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Control, eliminate, eradicate: A thesaurus might tell you the words are similar, the last two even interchangeable. But as the American Museum of Natural History's newly opened exhibition Countdown to Zero: Defeating Diseasemakes clear, when it comes to fighting disease the difference can be as stark as life and death.

Photographs and wall texts dramatize the debilitating impact that Guinea worm, river blindness and malaria, among other diseases, can leave not just on individuals but the entire life of a village when a significant percentage of its population becomes infected. These excruciating ailments may "no longer exist in the developed world," said President Jimmy Carter, who spoke at the launch of the exhibit, which was organized in conjunction with the Carter Center. "But they affect hundreds of millions of people in the poorest nations on earth."

As the exhibition's title suggests, reaching zero — eradication — is the end goal for fighting disease: no infections, with no possibility of further transmission, anywhere in the world. To date, only one human disease has been wiped out: smallpox.

That's why it's significant that the countdown is getting increasingly close for one other disease in particular: Guinea worm, which could be the second human disease to be wiped out. It's now down to a mere 126 cases.

And that brings us back to definitions. "Control means you're reducing the prevalence or incidence of a disease" to a lower level, explains Dr. Donald Hopkins, vice-president for health programs at the Carter Center.

Malaria is an example, he says. You can't get rid of it entirely because the mosquito-borne parasites that transmit the disease can develop drug resistance. But you can control it through ongoing health care and prevention strategies such as bed nets and various medications.

Controlling a disease can also lead to its elimination. And malaria, it turns out, is also an example of that — a disease that is no longer present in many countries (such as the United States) but that also requires surveillance and control elsewhere.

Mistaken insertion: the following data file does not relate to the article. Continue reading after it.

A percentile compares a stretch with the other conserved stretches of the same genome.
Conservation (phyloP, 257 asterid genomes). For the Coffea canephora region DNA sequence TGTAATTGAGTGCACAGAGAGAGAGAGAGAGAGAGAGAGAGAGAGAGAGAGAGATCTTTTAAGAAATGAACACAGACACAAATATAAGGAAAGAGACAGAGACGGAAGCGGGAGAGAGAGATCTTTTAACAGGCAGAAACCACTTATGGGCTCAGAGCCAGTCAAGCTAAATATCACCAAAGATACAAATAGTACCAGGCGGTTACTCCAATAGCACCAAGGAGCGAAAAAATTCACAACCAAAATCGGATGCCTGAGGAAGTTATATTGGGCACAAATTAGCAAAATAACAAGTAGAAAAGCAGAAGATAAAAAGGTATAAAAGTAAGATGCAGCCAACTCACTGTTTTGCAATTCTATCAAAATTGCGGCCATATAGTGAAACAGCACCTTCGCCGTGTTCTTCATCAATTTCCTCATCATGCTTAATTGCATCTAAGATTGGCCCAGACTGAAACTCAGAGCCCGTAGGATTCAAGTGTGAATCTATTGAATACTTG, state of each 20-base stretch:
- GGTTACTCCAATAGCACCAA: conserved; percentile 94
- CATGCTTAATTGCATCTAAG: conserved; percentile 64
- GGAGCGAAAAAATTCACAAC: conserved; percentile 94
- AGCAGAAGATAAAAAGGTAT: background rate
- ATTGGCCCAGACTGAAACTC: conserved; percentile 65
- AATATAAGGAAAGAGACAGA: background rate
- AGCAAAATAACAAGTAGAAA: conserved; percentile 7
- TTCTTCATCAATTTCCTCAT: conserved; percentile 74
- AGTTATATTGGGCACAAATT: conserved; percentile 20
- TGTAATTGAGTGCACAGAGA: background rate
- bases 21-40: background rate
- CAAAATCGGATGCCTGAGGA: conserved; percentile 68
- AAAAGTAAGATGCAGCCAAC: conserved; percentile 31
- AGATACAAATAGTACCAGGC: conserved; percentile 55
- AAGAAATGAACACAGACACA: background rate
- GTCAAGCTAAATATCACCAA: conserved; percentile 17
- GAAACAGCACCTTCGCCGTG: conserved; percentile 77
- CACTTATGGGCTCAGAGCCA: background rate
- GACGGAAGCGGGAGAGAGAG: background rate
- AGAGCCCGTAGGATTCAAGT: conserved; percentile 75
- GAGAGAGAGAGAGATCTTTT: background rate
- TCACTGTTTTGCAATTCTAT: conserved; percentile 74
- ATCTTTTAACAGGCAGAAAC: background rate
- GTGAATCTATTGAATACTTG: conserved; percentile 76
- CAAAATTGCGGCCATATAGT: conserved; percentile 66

"Elimination means stopping transmission of a disease in a specific geographic area or region or country or an island, but not worldwide," Hopkins continues. Four out of six countries in the Americas have eliminated river blindness, he says of the disease caused by a parasitical worm whose larvae are picked up and transmitted to people by black flies. "But it still exists in two other countries in the Americas and it still exists in Africa." To insure that the disease does not return to areas where it has already been eliminated, current control measures must continue. For river blindness that means health education and the use of the medication Ivermectican as a preventative.

Similarly, widespread vaccination programs have succeeded in eliminating polio from the United States — and from all but three countries in the world, Afghanistan, Nigeria and Pakistan. But, the exhibition text declares, "as long as the infection exists anywhere, its ability to spread means it remains a global threat."

Witness outbreaks of polio this past year in Syria, which had previously been polio-free since 1999. "To be fully eradicated," the text explains, "a disease must be eliminated in every town, village and neighborhood throughout the world." Until then, and to keep areas that have already eliminated a disease free of it, control measures (like the polio vaccine) are essential.

In addition to Guinea worm, several other diseases are on the path to eradication, including polio, river blindness and lymphatic filariasis, also known as elephantiasis. But logistical obstacles remain, starting with the difficulty of reaching the exceptionally remote locales where pockets of disease remain.

"At this point the areas are at the end of the road or beyond. You drive to the end of the road and you walk," says Frank Richards, Jr., who directs the Carter Center's programs to eliminate river blindness and lymphatic filariasis and to control schistosomiasis.

There are other challenges. Nomads may unwittingly spread disease across borders. Conflict zones pose dangers: Villages or governments may be hostile to health workers. And there have been instances of anti-polio workers being murdered.

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